School funding concerns

There’s also some concern the tax increment financing could hurt school funding. Those worries come on the heels of the city losing more than $24 million in school funding because tax increment financing for other projects, combined with a drop in school enrollment, artificially boosted the city’s tax revenue, leading to a decrease in state education support.

Del. Maggie McIntosh and Sen. Nathaniel McFadden, both Baltimore City Democrats, have introduced legislation that would mitigate the impact of tax increment funding on the school funding formula.

But if that bill isn’t passed by the General Assembly it could mean the board would no longer recommend approving the public financing for the project.

“Well, the board is not comfortable with a recommendation that would have an adverse impact on school funding. So, either they would have to find a way to bridge that gap, they being the developer, would have to bridge that gap, or we would have to go back to the drawing board,” Cole said.

In an emailed statement, Sagamore brushed aside concerns about the bill not passing and possibly disrupting public financing for their project.

“Maryland House bill 285 has been introduced by Delegate McIntosh and Senator McFadden to fix the current State education funding formula. The bill has passed the Maryland House of Delegates 135–3 earlier this month, and is expected to pass the Senate and become law this year. At this point, the bill seems to be on track for approval.”

Sagamore, which is backed by Under Armour CEO Kevin Plank, wants to revitalize a roughly 260-acre, underused industrial area into a mixed-use project expected to cost $5.5 billion, with $4.39 billion in private investment. Under Armour also intends to independently build its global headquarters at the site. The project would also provide acres of waterfront park.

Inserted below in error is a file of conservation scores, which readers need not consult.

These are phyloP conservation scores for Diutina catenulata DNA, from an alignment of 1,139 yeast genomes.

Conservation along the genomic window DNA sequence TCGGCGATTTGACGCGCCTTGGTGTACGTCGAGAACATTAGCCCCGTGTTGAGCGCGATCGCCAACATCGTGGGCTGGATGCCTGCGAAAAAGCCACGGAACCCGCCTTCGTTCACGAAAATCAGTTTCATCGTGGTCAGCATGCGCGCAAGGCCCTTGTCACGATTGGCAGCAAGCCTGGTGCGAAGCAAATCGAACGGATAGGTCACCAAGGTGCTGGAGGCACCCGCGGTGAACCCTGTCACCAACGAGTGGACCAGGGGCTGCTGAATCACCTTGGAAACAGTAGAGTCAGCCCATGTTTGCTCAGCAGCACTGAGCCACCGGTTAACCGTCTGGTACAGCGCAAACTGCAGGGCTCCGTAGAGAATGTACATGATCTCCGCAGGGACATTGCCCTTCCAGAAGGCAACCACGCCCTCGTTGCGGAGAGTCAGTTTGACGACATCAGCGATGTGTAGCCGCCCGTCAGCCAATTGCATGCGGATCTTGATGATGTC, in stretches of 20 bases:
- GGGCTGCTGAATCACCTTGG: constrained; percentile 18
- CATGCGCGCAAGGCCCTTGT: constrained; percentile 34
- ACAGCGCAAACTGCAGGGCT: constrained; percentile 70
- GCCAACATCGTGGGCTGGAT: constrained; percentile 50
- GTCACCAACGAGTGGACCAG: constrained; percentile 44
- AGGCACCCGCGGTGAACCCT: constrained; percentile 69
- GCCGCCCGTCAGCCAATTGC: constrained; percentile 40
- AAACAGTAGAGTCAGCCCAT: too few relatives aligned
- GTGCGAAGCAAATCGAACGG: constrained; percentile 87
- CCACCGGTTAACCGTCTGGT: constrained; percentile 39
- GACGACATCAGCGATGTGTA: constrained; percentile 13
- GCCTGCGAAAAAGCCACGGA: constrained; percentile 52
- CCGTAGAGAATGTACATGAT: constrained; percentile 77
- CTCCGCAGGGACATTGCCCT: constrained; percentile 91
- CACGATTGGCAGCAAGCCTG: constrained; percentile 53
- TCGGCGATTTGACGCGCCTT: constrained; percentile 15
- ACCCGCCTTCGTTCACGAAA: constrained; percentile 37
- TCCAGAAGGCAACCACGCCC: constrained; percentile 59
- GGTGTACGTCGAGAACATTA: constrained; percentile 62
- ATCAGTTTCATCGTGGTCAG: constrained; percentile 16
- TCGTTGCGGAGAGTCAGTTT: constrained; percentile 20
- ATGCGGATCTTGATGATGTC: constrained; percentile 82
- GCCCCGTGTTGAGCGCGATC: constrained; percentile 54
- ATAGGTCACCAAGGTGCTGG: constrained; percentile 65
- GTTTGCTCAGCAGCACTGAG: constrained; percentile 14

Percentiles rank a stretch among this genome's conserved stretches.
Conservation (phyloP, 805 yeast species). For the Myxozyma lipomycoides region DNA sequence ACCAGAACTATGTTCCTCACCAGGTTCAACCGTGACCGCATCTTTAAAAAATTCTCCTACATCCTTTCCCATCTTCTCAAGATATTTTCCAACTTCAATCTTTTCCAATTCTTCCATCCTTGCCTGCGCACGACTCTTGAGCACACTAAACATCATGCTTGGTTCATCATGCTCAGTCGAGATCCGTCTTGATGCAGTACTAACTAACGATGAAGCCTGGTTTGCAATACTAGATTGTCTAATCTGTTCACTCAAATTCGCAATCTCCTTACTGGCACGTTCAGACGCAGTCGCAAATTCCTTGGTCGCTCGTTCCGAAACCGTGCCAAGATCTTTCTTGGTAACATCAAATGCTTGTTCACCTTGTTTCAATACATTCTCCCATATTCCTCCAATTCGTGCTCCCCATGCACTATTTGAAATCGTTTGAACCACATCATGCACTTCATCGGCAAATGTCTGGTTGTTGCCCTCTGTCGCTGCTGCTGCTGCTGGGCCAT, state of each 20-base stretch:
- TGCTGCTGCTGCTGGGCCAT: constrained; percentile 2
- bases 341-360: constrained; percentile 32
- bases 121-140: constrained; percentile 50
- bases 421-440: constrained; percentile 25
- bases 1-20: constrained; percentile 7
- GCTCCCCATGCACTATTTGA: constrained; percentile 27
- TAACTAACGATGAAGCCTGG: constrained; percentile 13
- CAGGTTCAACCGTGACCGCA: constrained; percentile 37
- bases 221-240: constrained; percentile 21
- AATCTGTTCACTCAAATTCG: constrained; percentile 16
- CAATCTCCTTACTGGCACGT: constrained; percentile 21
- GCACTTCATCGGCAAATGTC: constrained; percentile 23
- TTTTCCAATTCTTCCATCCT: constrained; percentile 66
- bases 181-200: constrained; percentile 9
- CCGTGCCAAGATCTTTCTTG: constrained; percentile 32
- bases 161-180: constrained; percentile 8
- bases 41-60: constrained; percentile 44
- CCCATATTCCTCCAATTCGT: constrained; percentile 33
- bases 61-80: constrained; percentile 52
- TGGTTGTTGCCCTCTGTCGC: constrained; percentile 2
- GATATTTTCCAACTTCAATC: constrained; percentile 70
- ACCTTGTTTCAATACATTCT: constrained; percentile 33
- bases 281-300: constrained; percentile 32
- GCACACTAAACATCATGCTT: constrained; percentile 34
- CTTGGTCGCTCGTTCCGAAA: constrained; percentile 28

Sagamore says that the public financing is needed to build out public infrastructure. The bonds to finance that work will be paid off using increased property taxes in the special tax increment financing district, taxes that are borne only by the development properties therein.

None of the tax increment financing bonds, Sagamore says, will be used to finance infrastructure work at the site of Under Armour headquarters. But Under Armour’s properties will contribute to paying off the TIF bonds.

The project calls for the development of between 9 million and 13 million square feet of building that will include office, retail and residential. It also would create 40 acres of public park and green space.

The project’s master plan is under review by the Urban Design & Architecture Review Panel.

Sagamore wants to have the tax increment financing legislation through the City Council by the end of the year. That timeline is being driven by the need for Under Armour to accommodate its growing workforce. Sagarmore would like to begin infrastructure work by 2017 so Under Armour can begin delivering buildings by 2019.


About Adam Bednar

Adam Bednar covers real estate and development for The Daily Record.